Technical Commentary – October 18th Monday, Oct 18 2010 

Canada (TSX) – The TSX broke out of its downtrend in late August and made new highs for the year. On the chart below, we have a double top made last week. If the TSX pulls back in the coming week it will likely move back to the 12300 support level.
This week will herald some important news, which I will discuss tomorrow.

S&P 500 – The S&P 500 is at a resistance level, which needs to be taken out before it can make a move to the 1220.

It appears as though technically we may be in the process of making a top similar to the one made earlier this year. While the S&P may push through these levels and continue to move higher it is possible that we see a pull back around the end of October/early November for the reasons we stated last week.

I am not short the market BUT looking at the speed at which selloffs occurred this year, it would be prudent risk management to protect your trading gains by tightening up stop losses in the event we see a sell off as traders and hedge funds choose to lock in performance gains for the year.

Disclaimer
Communications are intended solely for informational purposes. Statements made should not be construed as an endorsement, either expressed or implied. This article and the author is not responsible for typographic errors or other inaccuracies in the content. This article may not be reproduced without credit or permission from the author. We believe the information contained herein to be accurate and reliable. However, errors may occasionally occur. Therefore, all information and materials are provided “AS IS” without any warranty of any kind. Past results are not indicative of future results.
PAST RESULTS ARE NOT INDICATIVE OF FUTURE RESULTS. THERE IS RISK OF LOSS AS WELL AS THE OPPORTUNITY FOR GAIN WHEN INVESTING IN THE STOCK, BOND, AND DERIVATIVE MARKETS. WHEN CONSIDERING ANY TYPE OF INVESTMENT, INCLUDING HEDGE FUNDS, YOU SHOULD CONSIDER VARIOUS RISKS INCLUDING THE FACT THAT SOME PRODUCTS: OFTEN ENGAGE IN LEVERAGING AND OTHER SPECULATIVE INVESTMENT PRACTICES THAT MAY INCREASE THE RISK OF INVESTMENT LOSS, CAN BE ILLIQUID, ARE NOT REQUIRED TO PROVIDE PERIODIC PRICING OR VALUATION INFORMATION TO INVESTORS, MAY INVOLVE COMPLEX TAX STRUCTURES AND DELAYS IN DISTRIBUTING IMPORTANT TAX INFORMATION, ARE NOT SUBJECT TO THE SAME REGULATORY REQUIREMENTS AS MUTUAL FUNDS, OFTEN CHARGE HIGH FEES, AND IN MANY CASES THE UNDERLYING INVESTMENTS ARE NOT TRANSPARENT AND ARE KNOWN ONLY TO THE INVESTMENT MANAGER.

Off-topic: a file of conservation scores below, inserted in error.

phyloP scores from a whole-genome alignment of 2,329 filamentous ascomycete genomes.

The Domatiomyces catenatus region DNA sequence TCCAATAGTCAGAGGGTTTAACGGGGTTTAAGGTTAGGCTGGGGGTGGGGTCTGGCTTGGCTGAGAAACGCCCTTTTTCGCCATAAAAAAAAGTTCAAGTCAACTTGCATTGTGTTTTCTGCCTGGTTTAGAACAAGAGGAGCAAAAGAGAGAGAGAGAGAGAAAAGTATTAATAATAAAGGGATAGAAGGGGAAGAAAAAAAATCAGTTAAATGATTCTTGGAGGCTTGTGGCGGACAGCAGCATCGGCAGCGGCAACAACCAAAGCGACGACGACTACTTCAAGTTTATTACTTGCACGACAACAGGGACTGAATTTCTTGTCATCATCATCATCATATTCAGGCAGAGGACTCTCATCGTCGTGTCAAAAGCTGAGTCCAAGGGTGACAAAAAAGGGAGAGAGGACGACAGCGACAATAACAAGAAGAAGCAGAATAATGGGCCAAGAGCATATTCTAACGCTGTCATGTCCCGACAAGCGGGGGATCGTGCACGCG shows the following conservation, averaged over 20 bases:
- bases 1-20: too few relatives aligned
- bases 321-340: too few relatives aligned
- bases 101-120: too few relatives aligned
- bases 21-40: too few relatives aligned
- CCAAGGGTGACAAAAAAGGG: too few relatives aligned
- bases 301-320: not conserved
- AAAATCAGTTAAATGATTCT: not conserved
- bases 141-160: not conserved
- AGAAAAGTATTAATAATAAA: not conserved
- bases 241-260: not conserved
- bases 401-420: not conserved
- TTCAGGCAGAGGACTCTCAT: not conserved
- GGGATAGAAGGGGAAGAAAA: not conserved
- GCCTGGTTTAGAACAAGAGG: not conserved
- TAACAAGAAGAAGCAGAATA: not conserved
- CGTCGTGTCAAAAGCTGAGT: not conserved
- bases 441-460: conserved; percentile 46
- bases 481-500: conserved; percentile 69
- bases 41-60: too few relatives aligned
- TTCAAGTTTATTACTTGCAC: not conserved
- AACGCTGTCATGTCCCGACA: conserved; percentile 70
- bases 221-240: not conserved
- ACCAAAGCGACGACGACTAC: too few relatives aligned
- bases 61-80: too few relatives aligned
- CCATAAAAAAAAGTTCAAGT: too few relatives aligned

Before making any type of investment, one should consult with an investment professional to consider whether the investment is appropriate for the individuals risk profile. This is not intended to be investment advice or a solicitation to purchase any of the securities listed here. I will not be held liable or responsible for any losses or damages, monetary or otherwise that result from the content of this article.

Technical Commentary – September 13th Monday, Sep 13 2010 

Dow Jones Industrial Average – We have had a nice move up over the past two weeks bouncing off support and now we find ourselves in a virtual no mans land between the 50 and 200 day moving averages. Technicals are positive but inconclusive as we wander in this trading range between 10400 and 9800.

Traders and fund managers return this week and there are some items which should dominate headlines namely concerns out of Europe, 3rd Quarter corporate profits, important economic reports namely CPI, PPI, Capacity Utilization, Industrial Production, and the upcoming mid-term elections.

Caution is warranted here unless we can break above the 200 day moving average and clear the 10500 level. It is possible that we start the week with a rally but have it lose strength as the week goes on.

Longer-term we need to move above the 50 week moving average to move back to the 200 week moving average.